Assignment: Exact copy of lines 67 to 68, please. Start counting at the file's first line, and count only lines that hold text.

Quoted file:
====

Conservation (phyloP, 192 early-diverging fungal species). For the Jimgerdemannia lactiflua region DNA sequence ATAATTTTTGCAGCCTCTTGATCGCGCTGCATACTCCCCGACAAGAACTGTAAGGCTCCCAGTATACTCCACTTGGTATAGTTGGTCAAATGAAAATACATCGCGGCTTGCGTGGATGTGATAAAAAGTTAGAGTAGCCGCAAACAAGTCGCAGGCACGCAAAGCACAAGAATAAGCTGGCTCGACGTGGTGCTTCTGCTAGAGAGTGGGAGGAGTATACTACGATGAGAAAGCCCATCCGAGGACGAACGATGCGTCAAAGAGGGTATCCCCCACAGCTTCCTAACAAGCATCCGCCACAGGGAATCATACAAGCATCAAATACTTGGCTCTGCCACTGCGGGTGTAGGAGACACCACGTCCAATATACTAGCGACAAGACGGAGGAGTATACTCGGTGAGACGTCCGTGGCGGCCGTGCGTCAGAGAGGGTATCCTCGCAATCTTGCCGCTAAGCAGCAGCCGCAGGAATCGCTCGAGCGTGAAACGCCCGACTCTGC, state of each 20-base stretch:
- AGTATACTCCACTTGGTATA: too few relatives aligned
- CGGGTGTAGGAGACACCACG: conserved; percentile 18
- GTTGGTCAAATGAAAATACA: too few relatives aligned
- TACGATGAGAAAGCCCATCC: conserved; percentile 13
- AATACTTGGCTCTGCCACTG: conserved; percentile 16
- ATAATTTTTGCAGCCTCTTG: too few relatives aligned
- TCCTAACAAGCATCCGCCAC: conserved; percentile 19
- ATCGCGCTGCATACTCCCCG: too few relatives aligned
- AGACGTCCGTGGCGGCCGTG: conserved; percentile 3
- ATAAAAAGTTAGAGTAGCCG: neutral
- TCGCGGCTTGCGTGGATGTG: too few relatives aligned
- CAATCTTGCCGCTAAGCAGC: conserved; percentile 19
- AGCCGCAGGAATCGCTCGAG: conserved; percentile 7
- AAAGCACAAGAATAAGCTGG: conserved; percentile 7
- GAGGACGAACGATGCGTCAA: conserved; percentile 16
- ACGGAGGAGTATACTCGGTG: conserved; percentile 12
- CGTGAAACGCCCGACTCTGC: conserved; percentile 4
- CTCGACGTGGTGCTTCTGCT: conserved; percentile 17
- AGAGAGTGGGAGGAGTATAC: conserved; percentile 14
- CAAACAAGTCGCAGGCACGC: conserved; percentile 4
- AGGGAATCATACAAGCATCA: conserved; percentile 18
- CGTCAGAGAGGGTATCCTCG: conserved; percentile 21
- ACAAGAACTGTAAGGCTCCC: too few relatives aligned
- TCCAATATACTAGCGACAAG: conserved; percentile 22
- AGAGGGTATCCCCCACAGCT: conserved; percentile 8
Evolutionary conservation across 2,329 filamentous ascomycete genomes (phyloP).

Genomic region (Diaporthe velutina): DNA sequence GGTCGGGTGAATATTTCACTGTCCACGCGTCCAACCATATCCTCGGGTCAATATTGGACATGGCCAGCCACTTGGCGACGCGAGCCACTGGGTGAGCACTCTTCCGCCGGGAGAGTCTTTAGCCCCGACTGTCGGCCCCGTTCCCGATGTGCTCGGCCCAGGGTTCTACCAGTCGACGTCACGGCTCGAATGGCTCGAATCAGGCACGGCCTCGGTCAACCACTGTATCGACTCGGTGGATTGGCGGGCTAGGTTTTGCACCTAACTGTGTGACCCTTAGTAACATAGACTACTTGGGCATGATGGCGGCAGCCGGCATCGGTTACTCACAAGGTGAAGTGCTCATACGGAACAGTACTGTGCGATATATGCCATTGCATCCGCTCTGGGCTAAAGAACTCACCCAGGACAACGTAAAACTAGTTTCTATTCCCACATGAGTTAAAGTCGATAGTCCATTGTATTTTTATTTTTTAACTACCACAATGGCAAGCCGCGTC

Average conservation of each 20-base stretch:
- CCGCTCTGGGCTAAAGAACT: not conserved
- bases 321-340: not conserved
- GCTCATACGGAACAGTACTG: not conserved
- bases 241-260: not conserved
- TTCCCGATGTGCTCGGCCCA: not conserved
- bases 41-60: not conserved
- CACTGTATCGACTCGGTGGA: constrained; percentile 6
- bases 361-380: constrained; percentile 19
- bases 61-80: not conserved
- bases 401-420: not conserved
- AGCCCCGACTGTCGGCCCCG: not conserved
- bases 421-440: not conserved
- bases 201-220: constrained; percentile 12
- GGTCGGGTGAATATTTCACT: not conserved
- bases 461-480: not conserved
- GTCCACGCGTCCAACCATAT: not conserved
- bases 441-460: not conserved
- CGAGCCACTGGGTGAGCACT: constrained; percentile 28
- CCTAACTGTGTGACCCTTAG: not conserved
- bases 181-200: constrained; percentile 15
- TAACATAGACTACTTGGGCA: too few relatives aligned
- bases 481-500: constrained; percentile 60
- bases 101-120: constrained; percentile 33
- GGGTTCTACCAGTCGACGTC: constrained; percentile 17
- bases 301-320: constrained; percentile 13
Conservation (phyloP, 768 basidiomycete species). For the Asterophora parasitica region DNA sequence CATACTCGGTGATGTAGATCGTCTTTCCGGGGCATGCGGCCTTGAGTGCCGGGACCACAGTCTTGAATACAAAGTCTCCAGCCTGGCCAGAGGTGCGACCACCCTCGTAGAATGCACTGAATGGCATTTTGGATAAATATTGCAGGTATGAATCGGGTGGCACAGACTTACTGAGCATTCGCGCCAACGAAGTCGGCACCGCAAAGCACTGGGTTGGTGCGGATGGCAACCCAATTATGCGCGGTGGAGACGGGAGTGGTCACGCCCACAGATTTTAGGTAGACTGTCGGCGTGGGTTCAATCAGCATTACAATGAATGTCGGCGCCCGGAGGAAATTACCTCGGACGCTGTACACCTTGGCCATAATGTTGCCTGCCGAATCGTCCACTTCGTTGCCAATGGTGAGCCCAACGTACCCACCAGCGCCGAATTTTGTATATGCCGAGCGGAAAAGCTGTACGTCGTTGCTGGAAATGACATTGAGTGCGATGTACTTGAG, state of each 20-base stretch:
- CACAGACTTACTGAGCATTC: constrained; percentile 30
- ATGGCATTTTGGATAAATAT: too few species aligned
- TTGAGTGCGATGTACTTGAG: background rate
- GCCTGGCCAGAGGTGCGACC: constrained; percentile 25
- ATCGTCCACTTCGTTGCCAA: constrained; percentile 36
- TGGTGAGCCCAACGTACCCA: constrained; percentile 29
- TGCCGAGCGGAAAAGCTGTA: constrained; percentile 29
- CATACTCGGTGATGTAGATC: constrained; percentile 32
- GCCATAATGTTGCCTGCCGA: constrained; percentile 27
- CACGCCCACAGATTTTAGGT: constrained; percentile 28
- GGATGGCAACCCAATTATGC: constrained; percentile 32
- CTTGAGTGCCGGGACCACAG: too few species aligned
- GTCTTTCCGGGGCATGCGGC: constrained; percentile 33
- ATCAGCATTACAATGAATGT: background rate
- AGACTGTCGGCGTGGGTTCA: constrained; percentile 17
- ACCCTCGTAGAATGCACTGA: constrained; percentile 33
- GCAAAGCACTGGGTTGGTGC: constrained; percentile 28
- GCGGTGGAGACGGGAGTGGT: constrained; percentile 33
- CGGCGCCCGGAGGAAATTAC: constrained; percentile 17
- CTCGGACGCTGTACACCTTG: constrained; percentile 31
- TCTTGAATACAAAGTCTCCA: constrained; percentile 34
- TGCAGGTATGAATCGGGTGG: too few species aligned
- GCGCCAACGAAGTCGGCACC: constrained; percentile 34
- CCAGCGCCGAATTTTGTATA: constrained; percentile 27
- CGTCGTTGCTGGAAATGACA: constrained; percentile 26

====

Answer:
- CTTGAGTGCCGGGACCACAG: too few species aligned
- GTCTTTCCGGGGCATGCGGC: constrained; percentile 33